Les Capriades was one of the first pét-nats to really put the category on international consumers’ radar. Produced in the heart of the Loire Valley, Pet’Sec is the driest of the winery’s sparkling lineup and is produced mostly from Chenin Blanc, with a smidge of Cabernet Franc thrown in for good measure. On the palate, the wine is incredibly easy to drink, thanks to its flavors of poached apples, crushed rocks, and a touch of lingering sweetness. It’s perfect for pairing with seafood or shellfish, but equally comes to life when served alongside sweet brunch favorites.

bottle of Domaine de Montbourgeau Crémant du Jura Brut Zéro NV

Domaine de Montbourgeau Crémant du Jura Brut Zéro NV (~$27)

This delicious sparkler comes from one of Jura’s most influential producers, Domaine de Montbourgeau. The wine is made entirely from Chardonnay and sees no added sugar, otherwise known as dosage, which is what the Zéro in its name signifies. On the palate, the wine shows flavors of yellow apple, apricot, toast, and a hint of sweet spice. 


bottle of Bohigas Cava Brut Reserve NV

Bohigas Cava Brut Reserve NV (~$15)

Although this impressive Spanish estate’s roots date back to the 13th century, Bohigas did not begin making Cava until 1936. Their Brut Reserve wine is a non-vintage blend of 50% Xarel-lo, 30% Macabeo, and 20% Parellada, all of which come from organically-farmed vines. The wine ages for 24 months on its lees prior to disgorgement, which adds pleasant texture and weight to this bone-dry sparkler. Expect typical flavors of yellow fruits, citrus, and brioche.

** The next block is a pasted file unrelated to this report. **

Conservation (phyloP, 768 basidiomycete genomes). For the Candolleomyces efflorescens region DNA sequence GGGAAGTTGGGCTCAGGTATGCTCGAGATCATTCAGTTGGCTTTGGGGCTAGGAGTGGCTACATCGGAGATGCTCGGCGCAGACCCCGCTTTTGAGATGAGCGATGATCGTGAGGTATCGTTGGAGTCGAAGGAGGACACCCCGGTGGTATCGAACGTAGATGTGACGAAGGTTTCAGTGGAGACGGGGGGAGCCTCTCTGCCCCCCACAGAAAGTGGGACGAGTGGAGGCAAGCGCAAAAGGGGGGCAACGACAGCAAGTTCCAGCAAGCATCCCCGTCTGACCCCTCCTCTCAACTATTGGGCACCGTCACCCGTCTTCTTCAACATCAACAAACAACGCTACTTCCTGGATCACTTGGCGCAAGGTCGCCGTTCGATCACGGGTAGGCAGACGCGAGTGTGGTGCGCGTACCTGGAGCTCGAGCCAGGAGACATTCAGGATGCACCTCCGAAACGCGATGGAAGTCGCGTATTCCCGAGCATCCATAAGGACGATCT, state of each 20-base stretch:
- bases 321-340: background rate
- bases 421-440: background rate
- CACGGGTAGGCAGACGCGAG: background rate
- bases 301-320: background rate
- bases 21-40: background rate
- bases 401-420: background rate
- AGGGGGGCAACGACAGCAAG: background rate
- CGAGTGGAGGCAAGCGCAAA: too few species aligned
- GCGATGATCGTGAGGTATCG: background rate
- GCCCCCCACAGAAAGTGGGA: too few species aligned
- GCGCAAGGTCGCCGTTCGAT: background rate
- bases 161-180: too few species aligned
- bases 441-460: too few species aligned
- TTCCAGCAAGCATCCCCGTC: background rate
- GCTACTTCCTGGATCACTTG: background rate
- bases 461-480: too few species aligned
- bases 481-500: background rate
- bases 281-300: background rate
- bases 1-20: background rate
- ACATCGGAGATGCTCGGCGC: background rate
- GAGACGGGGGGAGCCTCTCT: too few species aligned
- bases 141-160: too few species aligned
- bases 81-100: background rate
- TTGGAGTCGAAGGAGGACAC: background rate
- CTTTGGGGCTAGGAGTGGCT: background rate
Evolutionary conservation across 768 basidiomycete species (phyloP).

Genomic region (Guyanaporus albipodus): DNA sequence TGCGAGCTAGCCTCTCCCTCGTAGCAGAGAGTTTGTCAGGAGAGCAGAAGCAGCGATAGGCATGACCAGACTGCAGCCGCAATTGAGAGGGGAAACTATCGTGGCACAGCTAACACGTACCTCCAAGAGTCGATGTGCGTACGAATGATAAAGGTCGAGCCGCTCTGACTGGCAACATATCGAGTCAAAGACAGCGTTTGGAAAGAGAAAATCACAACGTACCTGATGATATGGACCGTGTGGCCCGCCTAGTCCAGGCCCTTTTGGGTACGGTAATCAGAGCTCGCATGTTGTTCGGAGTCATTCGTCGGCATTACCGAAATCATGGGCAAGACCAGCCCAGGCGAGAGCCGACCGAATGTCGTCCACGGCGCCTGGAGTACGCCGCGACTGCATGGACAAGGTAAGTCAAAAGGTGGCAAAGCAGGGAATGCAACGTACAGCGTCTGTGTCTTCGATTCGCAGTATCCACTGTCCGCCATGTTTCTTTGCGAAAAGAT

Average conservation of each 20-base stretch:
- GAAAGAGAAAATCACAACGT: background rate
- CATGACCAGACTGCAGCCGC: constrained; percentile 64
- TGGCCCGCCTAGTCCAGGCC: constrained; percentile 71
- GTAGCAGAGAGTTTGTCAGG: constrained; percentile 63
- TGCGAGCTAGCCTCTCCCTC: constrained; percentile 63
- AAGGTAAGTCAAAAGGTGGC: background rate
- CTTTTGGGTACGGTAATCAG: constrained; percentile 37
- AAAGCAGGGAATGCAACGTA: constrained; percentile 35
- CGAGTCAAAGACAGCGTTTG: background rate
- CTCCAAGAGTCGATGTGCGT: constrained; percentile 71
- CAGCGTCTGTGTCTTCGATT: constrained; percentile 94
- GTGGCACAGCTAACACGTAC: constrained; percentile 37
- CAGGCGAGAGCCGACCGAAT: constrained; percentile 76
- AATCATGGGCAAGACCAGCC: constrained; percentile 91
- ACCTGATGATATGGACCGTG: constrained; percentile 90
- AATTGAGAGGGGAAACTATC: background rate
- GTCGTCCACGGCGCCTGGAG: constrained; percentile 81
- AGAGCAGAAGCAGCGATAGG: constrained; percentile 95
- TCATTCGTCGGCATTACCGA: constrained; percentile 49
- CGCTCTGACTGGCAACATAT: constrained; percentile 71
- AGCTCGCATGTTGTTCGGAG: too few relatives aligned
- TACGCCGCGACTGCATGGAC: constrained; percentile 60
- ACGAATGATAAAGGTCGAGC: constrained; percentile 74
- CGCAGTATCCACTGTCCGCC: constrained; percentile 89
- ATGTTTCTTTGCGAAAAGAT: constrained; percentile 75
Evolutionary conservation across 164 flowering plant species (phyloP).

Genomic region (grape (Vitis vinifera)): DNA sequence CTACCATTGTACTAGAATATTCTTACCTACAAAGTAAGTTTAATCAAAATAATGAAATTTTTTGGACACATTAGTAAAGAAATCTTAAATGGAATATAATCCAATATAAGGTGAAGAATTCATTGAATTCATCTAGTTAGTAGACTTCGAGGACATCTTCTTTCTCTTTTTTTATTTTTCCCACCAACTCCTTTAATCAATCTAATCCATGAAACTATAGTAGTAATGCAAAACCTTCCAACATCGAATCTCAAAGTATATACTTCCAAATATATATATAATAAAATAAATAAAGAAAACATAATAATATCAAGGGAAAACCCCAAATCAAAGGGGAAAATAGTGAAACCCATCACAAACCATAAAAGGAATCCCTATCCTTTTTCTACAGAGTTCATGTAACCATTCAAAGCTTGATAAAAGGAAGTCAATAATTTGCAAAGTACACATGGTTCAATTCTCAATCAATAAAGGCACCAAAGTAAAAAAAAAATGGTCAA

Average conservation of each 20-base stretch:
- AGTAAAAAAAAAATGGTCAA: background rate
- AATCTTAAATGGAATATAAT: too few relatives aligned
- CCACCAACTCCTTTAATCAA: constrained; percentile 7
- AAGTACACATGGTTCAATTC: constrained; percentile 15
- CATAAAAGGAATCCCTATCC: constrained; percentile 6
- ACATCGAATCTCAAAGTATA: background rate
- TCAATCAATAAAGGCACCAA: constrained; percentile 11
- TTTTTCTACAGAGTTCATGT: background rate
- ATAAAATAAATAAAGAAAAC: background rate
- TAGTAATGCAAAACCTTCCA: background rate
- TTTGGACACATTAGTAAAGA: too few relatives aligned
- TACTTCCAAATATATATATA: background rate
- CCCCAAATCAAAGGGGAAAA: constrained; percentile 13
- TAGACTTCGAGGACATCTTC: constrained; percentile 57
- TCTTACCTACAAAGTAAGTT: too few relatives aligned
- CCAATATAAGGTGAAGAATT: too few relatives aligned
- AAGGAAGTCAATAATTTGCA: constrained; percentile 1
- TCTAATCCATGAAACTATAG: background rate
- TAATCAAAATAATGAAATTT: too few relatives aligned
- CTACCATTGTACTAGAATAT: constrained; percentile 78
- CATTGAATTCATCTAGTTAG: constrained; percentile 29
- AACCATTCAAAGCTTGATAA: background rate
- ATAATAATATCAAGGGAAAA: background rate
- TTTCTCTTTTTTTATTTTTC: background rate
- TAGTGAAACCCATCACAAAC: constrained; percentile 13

bottle of Bisol Desiderio Jeio Prosecco

Bisol Desiderio Jeio Prosecco NV (~$15)

Bisol is one of the leading producers of Prosecco, and their Jeio lineup of wines — produced both in white and rosé format — provide a tasty, entry-level look into what the estate is all about. Fruit for their Desiderio Jeio cuvée comes from various plots scattered around the hills of Conegliano-Valdobbiadene. Fresh and easy-drinking, this wine’s zesty flavors of green apple and white flower blossoms are pleasant both when sipped solo or mixed into classic brunch cocktails. 

bottle of Ferrari Brut Trento DOC

Ferrari Brut Trento DOC (~$25)